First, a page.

Mark Voit: Designing the Hubble Exhibition
Mark Voit, Ph.D., is an assistant astronomer and education technology scientist at the Space Telescope Science Institute (STScI) in Baltimore, Maryland. Voit was a content specialist on the project team for Hubble Space Telescope: New Views of the Universe, a traveling exhibition developed jointly by STScI and the Smithsonian Institution Traveling Exhibition Service (SITES). Two versions of the exhibition — one totaling 5,000 square feet and the other, 2,000 square feet — began their tours in 2000, when this profile was written.
I guess I've always been interested in science. I can remember receiving and enjoying astronomy books from my next-door neighbor as a young boy. By the time I was in first grade, back in 1967, I was already a big fan of the space program and eagerly anticipated the first Moon landings. My grandfather also indulged my interest in science by regularly taking me to visit the Franklin Institute in Philadelphia, near where I grew up. I completed my doctorate in astrophysics at the University of Colorado in Boulder in 1990, came to Baltimore as a Johns Hopkins University Hubble Fellow in 1993, and have been at STScI since 1995.
Taking the Hubble on Tour: A Team Effort
Hubble Space Telescope: New Views of the Universe examines the history, technology, science, and operation of our most famous orbiting telescope. The exhibition reflects the work of three different teams. SITES managed the project, STScI was responsible for the content, and Lee H. Skolnick Architecture + Design Partnership of New York City, handled the exhibition design.
I came on board after planning was already under way. As project scientist, I was involved in all aspects of content development, including conceptual design, drafting of preliminary text, photo selection, development of illustrations and other graphical content, and video and interactive production. STScI project manager Trish Pengra and her assistant, Carole Rest, were also closely associated with content development, in addition to their responsibilities for locating artifacts and pictures, negotiating with our sponsors (NASA and Lockheed-Martin), and overseeing STScI's work on image and video production.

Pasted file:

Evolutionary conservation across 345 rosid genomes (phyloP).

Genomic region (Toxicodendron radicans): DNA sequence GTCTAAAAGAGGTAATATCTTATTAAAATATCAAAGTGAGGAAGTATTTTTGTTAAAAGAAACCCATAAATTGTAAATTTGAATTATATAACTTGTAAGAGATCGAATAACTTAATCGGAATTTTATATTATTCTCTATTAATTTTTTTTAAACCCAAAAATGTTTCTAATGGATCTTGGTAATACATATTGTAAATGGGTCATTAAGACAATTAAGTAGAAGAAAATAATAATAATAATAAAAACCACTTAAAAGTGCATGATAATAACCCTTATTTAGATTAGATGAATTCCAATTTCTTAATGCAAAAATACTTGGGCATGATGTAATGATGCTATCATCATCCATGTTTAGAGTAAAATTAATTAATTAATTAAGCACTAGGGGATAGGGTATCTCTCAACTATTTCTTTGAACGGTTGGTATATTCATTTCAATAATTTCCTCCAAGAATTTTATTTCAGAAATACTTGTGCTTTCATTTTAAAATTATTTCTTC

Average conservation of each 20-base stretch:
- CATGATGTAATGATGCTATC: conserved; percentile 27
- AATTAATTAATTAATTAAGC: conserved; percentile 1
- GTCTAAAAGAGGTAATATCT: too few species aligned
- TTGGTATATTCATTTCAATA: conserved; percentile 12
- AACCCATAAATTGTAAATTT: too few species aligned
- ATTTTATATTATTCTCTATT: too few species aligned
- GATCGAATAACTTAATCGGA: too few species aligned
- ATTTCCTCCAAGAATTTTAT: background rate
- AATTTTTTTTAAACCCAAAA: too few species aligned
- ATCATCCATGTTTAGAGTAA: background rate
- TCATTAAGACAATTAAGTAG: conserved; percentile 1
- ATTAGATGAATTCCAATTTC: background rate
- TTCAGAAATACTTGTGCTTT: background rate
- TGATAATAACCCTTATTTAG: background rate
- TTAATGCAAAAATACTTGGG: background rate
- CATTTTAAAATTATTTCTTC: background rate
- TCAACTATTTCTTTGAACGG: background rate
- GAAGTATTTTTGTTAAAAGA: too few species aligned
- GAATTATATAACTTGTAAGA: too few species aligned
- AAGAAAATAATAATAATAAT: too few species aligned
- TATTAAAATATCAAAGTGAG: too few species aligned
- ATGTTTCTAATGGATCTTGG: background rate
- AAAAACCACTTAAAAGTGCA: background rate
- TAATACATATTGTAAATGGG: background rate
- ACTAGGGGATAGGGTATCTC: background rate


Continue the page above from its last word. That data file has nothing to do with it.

The Skolnick designers were hired to give physical form to our ideas and to clarify and sharpen the messages we wanted to convey. We began our interaction with them with a period of immersion, during which I essentially gave them a crash course in astronomy. We developed an excellent working relationship that enabled us to cooperate very closely on the actual design of the exhibit.
Although we did not partner with any science centers in creating the exhibition, our advisory board did include experts from the Maryland Science Center in Baltimore, the Adler Planetarium in Chicago, and the National Science Teachers Association. In addition, staff members at the Adler assisted with the development of our interactives by prototyping them and testing them with some of their visitors.
The results of those field tests were enormously helpful. Visitors' reactions to our prototypes in Chicago underscored the need for real-world feedback. I think a scientist's natural inclination is to present material that is intellectually challenging and cutting edge — that's the stuff we find most interesting, and we want to share our excitement about it with others. We need to recognize, however, that some visitors approach this material with little or no background. I was afraid people would be put off by interactives I thought were "too easy", but the testing at the planetarium revealed that these exhibits were often our most successful.
The Challenges and Rewards of Exhibition Design
The biggest challenge for me was to narrow and focus the content of the exhibition, providing enough background to explain Hubble's contributions while keeping the discussion terse enough so we could present a variety of pictures and interactives. At the beginning of the process, 5,000 square feet sounded like a lot of space. However, we ended up including only a fraction of the content I had originally prepared. Anything that did not clearly support the central themes had to go.
To sum up, I realized that there were many more aspects to designing an exhibition than I had previously perceived. Scientists, architects, graphic designers, video producers, and managers all saw the project from very different points of view. It was very rewarding to see museum professionals in action. Things went most smoothly when team members took the time to understand each other's point of view before offering criticism. A little respect goes a long way.